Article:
We seek to harness interfacial phenomena to achieve external, reversible, and local control of wetting and adhesion properties. The large surface to volume ratios provided when devices are shrunk to the micro- and nanoscale create particularly exciting opportunities for exerting control via tunable surface interactions.
To achieve this goal, we explore two separate avenues for the control of surface and interfacial properties: control of electrostatic interactions and design of surface structure. The importance of electrostaticsis approached by studying the nanoscale limits of electrowetting on dielectric, the design of responsive films that can be employed to move drops, and the use of surface charge as a means to control the assembly of nanoparticles at the oil-water interface. Our efforts in the control of surface structure have been focused on the understanding of the mechanisms for the adhesion of tree frogs under flooded condition, and on the importance of partial contact line pinning on the morphology of capillary bridges
Measurement and Scaling of Hydrodynamic Interactions in the Presence of Draining Channels
Authors: Rohini Gupta and Joelle Frechette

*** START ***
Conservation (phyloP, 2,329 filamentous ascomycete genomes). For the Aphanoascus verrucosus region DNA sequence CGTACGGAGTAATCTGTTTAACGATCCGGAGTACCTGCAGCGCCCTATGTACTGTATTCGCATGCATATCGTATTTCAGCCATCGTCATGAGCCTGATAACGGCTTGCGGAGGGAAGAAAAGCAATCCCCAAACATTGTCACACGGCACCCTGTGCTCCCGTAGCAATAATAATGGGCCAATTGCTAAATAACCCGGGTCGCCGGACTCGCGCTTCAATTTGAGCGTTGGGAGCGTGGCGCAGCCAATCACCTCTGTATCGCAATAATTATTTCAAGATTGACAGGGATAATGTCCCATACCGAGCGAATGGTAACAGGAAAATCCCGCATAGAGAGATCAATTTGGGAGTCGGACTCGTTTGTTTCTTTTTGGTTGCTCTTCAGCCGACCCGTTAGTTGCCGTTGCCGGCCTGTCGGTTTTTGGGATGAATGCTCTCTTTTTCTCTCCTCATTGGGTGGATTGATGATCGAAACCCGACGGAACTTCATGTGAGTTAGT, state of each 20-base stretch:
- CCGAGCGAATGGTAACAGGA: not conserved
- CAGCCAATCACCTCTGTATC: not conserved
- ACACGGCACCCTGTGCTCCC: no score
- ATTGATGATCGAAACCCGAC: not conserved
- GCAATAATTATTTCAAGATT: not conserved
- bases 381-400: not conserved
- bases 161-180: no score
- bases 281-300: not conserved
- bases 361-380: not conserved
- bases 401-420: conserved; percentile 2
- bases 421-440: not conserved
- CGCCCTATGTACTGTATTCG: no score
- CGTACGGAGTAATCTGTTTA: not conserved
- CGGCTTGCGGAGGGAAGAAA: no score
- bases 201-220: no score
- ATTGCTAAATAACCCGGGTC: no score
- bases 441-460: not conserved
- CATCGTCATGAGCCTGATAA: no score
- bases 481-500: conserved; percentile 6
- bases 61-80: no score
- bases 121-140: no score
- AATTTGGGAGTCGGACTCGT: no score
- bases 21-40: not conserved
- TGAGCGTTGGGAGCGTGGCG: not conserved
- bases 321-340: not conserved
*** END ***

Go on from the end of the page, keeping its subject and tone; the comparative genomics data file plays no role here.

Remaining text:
Langmuir 2012, 28, 14703-14712
Central to the adhesion and locomotion of tree frogs are their structured toe pads, which consist of an array of 10 μm hexagonal epithelial cells separated by interconnected channels that are 1 μm wide and 10 μm deep. It has been proposed that the channels facilitate the drainage of excess ﬂuid trapped between the toe pads and the contacting surface, and thus reduce the hydrodynamic repulsion during approach. We performed direct force measurement of the normal hydrodynamic interactions during the drainage of ﬂuid from the gap between a structured and a smooth surface using surface force apparatus. The structured surface consisted of a hexagonal array of cylindrical posts to represent the network of interconnected channels. The measured hydrodynamic drainage forces agree with the predictions from Reynolds’ theory for smooth surfaces at large separations. Deviations from theory, characterized by a reduction in the hydrodynamic repulsion, are observed below some critical separation (hc), which is independent of drive velocity. We employ a scaling analysis to establish the relationship between structural features (channel depth, width, and post diameter) and the critical separation for the onset of deviations. We ﬁnd agreement between our experiments and the scaling analysis, which allows us to estimate a characteristic length scale that corresponds to the transition from the ﬂuid being radially squeezed out of the nominal contact area to being squeezed out through the network of interconnected channels.